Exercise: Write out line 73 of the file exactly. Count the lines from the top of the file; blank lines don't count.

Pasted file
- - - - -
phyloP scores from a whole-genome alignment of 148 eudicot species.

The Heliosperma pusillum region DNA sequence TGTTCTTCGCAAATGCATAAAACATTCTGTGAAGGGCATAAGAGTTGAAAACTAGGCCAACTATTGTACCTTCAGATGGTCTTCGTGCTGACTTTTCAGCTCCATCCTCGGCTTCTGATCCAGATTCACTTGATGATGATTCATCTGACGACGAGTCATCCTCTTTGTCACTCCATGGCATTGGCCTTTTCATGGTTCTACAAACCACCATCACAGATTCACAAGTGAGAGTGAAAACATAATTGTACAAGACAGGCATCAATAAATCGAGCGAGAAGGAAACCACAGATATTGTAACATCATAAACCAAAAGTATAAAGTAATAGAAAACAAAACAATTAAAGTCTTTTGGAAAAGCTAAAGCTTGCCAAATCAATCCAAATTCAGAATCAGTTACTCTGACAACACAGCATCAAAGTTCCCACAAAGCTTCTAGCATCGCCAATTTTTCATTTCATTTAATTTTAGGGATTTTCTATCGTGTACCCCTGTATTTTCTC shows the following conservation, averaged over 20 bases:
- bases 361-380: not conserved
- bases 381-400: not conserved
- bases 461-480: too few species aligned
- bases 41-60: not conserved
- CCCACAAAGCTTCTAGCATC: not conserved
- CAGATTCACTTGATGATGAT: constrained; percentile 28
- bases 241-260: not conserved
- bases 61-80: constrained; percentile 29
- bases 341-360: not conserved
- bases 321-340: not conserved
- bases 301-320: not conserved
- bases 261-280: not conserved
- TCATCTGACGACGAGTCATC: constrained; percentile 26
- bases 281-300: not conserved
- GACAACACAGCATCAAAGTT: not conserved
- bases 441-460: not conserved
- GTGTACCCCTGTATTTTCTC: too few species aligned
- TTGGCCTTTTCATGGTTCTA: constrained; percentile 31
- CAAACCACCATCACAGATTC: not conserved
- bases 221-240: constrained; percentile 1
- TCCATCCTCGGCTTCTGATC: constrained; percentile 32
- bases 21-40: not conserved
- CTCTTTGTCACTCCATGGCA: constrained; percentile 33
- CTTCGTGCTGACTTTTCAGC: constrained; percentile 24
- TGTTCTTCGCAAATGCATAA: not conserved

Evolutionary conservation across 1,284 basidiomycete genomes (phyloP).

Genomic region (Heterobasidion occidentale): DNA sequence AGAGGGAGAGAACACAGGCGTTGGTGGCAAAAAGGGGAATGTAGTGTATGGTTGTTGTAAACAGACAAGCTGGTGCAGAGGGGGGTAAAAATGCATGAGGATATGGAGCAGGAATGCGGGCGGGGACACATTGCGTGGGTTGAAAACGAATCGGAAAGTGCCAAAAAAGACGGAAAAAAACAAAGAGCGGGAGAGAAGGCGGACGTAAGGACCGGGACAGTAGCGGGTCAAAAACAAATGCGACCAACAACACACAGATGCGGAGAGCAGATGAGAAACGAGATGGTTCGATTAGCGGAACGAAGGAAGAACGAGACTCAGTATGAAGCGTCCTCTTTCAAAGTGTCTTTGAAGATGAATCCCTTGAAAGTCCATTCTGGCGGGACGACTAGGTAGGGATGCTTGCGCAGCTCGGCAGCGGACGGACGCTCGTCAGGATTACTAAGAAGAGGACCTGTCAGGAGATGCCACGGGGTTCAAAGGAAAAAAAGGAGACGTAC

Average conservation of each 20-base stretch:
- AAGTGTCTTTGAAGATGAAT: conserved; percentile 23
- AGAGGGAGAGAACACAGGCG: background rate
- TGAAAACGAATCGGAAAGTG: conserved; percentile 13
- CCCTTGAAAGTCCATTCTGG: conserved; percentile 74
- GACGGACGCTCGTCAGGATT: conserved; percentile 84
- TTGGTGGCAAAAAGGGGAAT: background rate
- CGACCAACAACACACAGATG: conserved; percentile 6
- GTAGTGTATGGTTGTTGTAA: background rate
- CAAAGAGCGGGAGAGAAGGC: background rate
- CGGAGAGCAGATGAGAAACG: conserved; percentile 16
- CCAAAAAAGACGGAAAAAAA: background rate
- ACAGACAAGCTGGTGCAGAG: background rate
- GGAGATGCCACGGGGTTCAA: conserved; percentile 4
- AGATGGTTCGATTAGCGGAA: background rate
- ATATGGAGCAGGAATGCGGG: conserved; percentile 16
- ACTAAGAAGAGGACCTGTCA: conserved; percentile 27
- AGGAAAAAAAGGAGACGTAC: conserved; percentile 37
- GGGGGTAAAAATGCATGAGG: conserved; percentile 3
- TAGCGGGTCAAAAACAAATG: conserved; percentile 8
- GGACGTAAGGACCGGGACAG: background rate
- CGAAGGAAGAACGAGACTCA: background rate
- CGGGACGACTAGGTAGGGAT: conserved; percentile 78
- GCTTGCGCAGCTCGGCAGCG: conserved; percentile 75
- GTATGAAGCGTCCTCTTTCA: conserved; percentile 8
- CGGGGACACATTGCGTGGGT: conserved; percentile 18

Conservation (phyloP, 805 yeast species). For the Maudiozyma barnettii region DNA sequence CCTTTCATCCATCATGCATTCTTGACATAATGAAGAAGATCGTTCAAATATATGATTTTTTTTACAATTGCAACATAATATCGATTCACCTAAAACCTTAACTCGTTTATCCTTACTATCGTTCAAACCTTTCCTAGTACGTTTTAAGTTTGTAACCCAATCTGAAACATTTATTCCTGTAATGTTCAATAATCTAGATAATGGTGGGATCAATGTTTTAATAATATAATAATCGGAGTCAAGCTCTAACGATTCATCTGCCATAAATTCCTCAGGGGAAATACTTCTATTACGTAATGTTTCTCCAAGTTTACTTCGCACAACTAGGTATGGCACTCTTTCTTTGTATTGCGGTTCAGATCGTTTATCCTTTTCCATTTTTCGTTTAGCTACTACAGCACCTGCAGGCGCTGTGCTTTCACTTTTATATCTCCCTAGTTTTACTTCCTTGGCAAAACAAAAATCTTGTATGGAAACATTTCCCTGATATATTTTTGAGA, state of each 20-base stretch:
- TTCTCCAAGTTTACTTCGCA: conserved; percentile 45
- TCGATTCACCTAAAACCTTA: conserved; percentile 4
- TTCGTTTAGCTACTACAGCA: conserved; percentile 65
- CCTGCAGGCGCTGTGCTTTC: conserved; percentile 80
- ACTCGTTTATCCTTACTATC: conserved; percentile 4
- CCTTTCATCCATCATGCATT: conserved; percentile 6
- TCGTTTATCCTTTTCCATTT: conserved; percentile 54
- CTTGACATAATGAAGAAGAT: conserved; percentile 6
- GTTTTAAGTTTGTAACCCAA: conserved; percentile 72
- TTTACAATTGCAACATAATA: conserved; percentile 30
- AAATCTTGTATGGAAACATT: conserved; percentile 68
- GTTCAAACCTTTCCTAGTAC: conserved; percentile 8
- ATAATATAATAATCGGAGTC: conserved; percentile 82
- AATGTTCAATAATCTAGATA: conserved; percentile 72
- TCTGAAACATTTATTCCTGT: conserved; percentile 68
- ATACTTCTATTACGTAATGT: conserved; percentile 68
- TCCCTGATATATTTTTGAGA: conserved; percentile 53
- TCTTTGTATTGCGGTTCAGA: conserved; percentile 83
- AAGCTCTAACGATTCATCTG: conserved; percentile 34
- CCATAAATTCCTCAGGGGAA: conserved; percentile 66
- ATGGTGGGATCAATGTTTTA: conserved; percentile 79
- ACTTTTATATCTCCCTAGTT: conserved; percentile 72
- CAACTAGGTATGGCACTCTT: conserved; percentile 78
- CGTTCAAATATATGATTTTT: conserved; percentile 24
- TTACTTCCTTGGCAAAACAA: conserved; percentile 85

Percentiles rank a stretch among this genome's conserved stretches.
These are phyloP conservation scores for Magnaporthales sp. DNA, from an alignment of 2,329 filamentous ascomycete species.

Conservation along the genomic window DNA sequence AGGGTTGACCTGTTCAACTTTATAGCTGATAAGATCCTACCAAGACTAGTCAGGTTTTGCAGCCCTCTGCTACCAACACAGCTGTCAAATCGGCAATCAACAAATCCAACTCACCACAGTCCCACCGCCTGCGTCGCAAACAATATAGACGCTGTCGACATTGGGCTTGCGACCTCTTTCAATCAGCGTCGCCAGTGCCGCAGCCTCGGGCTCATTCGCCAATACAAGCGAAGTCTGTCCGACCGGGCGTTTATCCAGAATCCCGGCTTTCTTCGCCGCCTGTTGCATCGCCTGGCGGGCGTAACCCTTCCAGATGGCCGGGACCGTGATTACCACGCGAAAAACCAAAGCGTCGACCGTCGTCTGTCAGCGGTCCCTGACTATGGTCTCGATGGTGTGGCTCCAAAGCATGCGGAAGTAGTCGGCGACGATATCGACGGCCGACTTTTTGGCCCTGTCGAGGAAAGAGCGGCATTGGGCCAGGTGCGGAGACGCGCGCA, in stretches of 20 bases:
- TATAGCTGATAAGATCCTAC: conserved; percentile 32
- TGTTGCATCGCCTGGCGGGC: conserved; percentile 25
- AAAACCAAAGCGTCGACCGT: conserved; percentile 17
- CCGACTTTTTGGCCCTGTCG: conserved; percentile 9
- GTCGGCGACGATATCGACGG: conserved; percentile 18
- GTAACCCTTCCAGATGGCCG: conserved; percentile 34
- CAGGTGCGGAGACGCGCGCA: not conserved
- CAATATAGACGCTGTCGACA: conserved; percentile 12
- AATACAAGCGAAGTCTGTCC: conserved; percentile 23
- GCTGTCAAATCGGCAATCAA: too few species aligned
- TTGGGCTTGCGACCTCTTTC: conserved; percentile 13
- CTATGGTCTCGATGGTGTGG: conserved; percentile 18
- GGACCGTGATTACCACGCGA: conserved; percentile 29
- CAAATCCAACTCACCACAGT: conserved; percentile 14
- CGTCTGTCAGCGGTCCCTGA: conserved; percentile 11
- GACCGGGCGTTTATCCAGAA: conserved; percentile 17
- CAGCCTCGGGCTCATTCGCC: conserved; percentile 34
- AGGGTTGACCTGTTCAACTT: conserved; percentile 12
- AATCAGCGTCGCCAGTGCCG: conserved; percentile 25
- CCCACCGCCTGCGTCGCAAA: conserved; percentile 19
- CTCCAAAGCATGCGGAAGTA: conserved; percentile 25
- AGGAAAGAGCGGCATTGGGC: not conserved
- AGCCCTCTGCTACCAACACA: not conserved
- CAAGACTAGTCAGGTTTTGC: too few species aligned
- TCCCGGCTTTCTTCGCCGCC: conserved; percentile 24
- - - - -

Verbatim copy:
- TCCCTGATATATTTTTGAGA: conserved; percentile 53